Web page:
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Figure 5: Figure 5. SQSTM1 regulates degradation of HIF1A. (A) HepG2 and Bel-7402 cells were exposed to Q6 (0, 5 μM) in the presence/absence of bafilomycin A1 (BafA1; 0.2 μM) for 6 h in hypoxia and then HIF1A and SQSTM1 protein levels were analyzed by confocal microscopy. Scale bar, 20 μm. (B) HepG2 (left) and Bel-7402 (right) cells were treated with Q6 (0, 5 μM) or Q6 (0, 5 μM) + bafilomycin A1 (0.2 μM) for 6 h and then assayed for protein expression levels as indicated by immunoprecipitation or western blotting. 10% of lysate used for IP was loaded for WCL. (C) After transfection with SQSTM1 siRNA for 36 h, HepG2 (left) and Bel-7402 (right) cells were treated with Q6 (0, 2.5, 5 μM) for 6 h, after which HIF1A protein levels were measured by western blot analysis. ACTB was measured as the loading control.

Mentions: Accumulating studies have demonstrated that autophagy is an important mechanism to prevent the accumulation of polyubiquitinated protein aggregates, and recent studies have revealed that SQSTM1 recognizes polyubiquitinated protein aggregates and then binds to LC3B on autophagosomal membranes, thereby delivering the aggregates for degradation.22 Therefore, we hypothesized that SQSTM1 could recognize the polyubiquitinated protein HIF1A. The first supporting evidence was provided by immunofluorescence analysis, where a significant increase in levels of HIF1A was found in the cytoplasm after Q6 treatment, and thus the colocalization between HIF1A and SQSTM1 was enhanced (Fig. 5A). The coimmunoprecipitation analysis using SQSTM1 and HIF1A antibodies further evaluated that under basal conditions there is no association between endogenous SQSTM1 and HIF1A, and this link is significantly increased after Q6 treatment. Particularly, cotreatment Q6 with bafilomycin A1, causes HIF1A and SQSTM1 to accumulate in autophagosomes and lysosomes, thus the more evident HIF1A band was observed. (Fig. 5B).


Q6, a novel hypoxia-targeted drug, regulates hypoxia-inducible factor signaling via an autophagy-dependent mechanism in hepatocellular carcinoma.

Liu XW, Cai TY, Zhu H, Cao J, Su Y, Hu YZ, He QJ, Yang B - Autophagy (2013)

Figure 5. SQSTM1 regulates degradation of HIF1A. (A) HepG2 and Bel-7402 cells were exposed to Q6 (0, 5 μM) in the presence/absence of bafilomycin A1 (BafA1; 0.2 μM) for 6 h in hypoxia and then HIF1A and SQSTM1 protein levels were analyzed by confocal microscopy. Scale bar, 20 μm. (B) HepG2 (left) and Bel-7402 (right) cells were treated with Q6 (0, 5 μM) or Q6 (0, 5 μM) + bafilomycin A1 (0.2 μM) for 6 h and then assayed for protein expression levels as indicated by immunoprecipitation or western blotting. 10% of lysate used for IP was loaded for WCL. (C) After transfection with SQSTM1 siRNA for 36 h, HepG2 (left) and Bel-7402 (right) cells were treated with Q6 (0, 2.5, 5 μM) for 6 h, after which HIF1A protein levels were measured by western blot analysis. ACTB was measured as the loading control.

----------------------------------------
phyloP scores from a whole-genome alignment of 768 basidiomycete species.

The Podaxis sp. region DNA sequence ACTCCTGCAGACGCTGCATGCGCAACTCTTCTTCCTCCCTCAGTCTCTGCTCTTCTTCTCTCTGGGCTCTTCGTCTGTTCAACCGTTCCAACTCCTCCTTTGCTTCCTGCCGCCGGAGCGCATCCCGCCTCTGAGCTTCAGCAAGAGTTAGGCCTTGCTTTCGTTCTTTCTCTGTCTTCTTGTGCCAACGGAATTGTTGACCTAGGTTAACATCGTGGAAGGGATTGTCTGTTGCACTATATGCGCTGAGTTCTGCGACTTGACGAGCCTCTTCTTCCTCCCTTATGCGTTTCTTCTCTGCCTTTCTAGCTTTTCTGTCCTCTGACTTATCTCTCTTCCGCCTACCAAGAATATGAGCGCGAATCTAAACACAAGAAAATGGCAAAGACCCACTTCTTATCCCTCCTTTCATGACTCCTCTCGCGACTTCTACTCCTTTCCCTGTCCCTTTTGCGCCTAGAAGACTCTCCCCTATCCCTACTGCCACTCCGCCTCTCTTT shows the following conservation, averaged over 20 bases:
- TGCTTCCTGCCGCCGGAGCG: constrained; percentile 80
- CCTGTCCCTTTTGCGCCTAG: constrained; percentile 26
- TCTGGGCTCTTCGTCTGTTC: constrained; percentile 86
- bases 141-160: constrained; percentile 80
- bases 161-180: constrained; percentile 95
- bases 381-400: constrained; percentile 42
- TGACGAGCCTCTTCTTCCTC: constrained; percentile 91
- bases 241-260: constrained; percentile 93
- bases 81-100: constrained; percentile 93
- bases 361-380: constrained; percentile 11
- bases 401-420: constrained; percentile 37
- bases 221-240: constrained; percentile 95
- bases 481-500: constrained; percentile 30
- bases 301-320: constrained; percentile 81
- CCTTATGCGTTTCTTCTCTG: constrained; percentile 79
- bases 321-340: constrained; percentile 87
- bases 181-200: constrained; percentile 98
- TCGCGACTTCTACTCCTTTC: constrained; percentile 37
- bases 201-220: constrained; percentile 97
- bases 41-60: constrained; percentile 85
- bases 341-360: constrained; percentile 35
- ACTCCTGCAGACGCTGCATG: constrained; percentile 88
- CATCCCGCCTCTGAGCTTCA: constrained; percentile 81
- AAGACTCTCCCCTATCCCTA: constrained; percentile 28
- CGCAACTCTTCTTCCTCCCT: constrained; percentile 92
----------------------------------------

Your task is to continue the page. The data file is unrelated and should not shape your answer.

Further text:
© Copyright Policy - open-access
Related In: Results  -  Collection

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Show All Figures
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Figure 5: Figure 5. SQSTM1 regulates degradation of HIF1A. (A) HepG2 and Bel-7402 cells were exposed to Q6 (0, 5 μM) in the presence/absence of bafilomycin A1 (BafA1; 0.2 μM) for 6 h in hypoxia and then HIF1A and SQSTM1 protein levels were analyzed by confocal microscopy. Scale bar, 20 μm. (B) HepG2 (left) and Bel-7402 (right) cells were treated with Q6 (0, 5 μM) or Q6 (0, 5 μM) + bafilomycin A1 (0.2 μM) for 6 h and then assayed for protein expression levels as indicated by immunoprecipitation or western blotting. 10% of lysate used for IP was loaded for WCL. (C) After transfection with SQSTM1 siRNA for 36 h, HepG2 (left) and Bel-7402 (right) cells were treated with Q6 (0, 2.5, 5 μM) for 6 h, after which HIF1A protein levels were measured by western blot analysis. ACTB was measured as the loading control.